What do you normally think of when you think of Low-Income Housing? The Ghetto? That part of town that’s falling apart? That’s what most people think of, but it shouldn’t be and here is why:
The Basics: Congress has made a credit to encourage investment in affordable housing for low-income tenants. For Utah, the Utah Housing Corporation certifies housing for low-income tenants and determines how much credit is allocated to the investors. For 2011, Utah was able to give a credit of up to $6,020,000 for low-income housing projects.
Investors are given a credit of up to 9% of the cost of developing the housing project for up to ten years. That means the investor gets back up to 70% (present value) of the total cost of the housing project! (The rate differs depending on financing and the type of building project contemplated.) Furthermore, there are federal financing options that can help the builder finance the project with below market interest rates.
Those individuals who qualify to live in low income housing must meet the income requirement, and the rent charged for low income housing is a percentage of the median income for the community. (These amounts differ depending on the region and family size)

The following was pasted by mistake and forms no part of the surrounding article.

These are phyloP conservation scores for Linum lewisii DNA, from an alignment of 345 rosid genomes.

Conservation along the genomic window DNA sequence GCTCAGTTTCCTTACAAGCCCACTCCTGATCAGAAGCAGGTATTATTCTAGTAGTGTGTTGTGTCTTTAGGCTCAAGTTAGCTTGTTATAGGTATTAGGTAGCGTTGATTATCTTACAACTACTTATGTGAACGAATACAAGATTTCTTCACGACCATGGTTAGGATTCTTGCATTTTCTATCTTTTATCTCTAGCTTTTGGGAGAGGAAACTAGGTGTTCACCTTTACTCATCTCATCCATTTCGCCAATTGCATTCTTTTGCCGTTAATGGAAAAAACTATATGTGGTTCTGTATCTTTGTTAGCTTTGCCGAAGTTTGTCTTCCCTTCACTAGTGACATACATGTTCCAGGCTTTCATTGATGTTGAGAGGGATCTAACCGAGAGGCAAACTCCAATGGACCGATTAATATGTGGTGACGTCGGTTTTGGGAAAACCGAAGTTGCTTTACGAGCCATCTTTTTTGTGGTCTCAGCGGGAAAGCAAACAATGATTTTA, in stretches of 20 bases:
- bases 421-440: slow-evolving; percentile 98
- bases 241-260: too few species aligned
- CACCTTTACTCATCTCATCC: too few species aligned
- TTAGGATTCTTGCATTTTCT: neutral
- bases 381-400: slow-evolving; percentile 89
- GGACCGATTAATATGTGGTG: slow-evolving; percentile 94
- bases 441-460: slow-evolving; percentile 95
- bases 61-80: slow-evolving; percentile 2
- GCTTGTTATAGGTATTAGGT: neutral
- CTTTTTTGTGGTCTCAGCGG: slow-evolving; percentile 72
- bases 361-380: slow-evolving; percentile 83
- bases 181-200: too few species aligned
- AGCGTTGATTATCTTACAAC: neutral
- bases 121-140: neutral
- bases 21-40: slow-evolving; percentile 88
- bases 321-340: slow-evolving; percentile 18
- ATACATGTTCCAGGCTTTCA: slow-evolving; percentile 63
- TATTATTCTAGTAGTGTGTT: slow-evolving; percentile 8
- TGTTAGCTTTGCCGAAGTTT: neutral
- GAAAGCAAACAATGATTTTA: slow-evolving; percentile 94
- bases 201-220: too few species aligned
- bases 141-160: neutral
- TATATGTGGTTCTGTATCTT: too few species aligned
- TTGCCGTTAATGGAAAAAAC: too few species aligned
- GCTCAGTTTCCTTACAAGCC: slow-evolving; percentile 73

Why do I call this the “Millionaire Credit” Then? It’s because after 10 years, the property goes back to the investor who can do with the property as he or she pleases! I envision an investor using this credit most efficiently by not building cheap apartments. Rather, an investor would build some of the nicest apartments or houses in town. Everyone would be clamoring to live there and as a result the investor would be able to pick and choose who the tenants would be. The rental agreement could be quite strict as to unreasonable damage to ensure that the investment real estate would stay pristine so that after ten years it could be sold or rented at a higher price.
Retirement Plan. Anyone tired of worrying about their retirement? What if you could ensure a steady stream of income? The Low-Income Housing Credit could be the answer. The best use of the credit would be for an investor to build an apartment complex, a house, or (on a larger scale) a block of houses every year for ten years. After ten years, the first building project would become available to sell with a net gain of up to 70% (the low-income housing amount), or the building could be rented at a higher amount with the result of a steady stream of income for life.
Why build the ghetto when you can have a practically interest free, government paid retirement plan? Go for the gusto and get the best bang for your buck!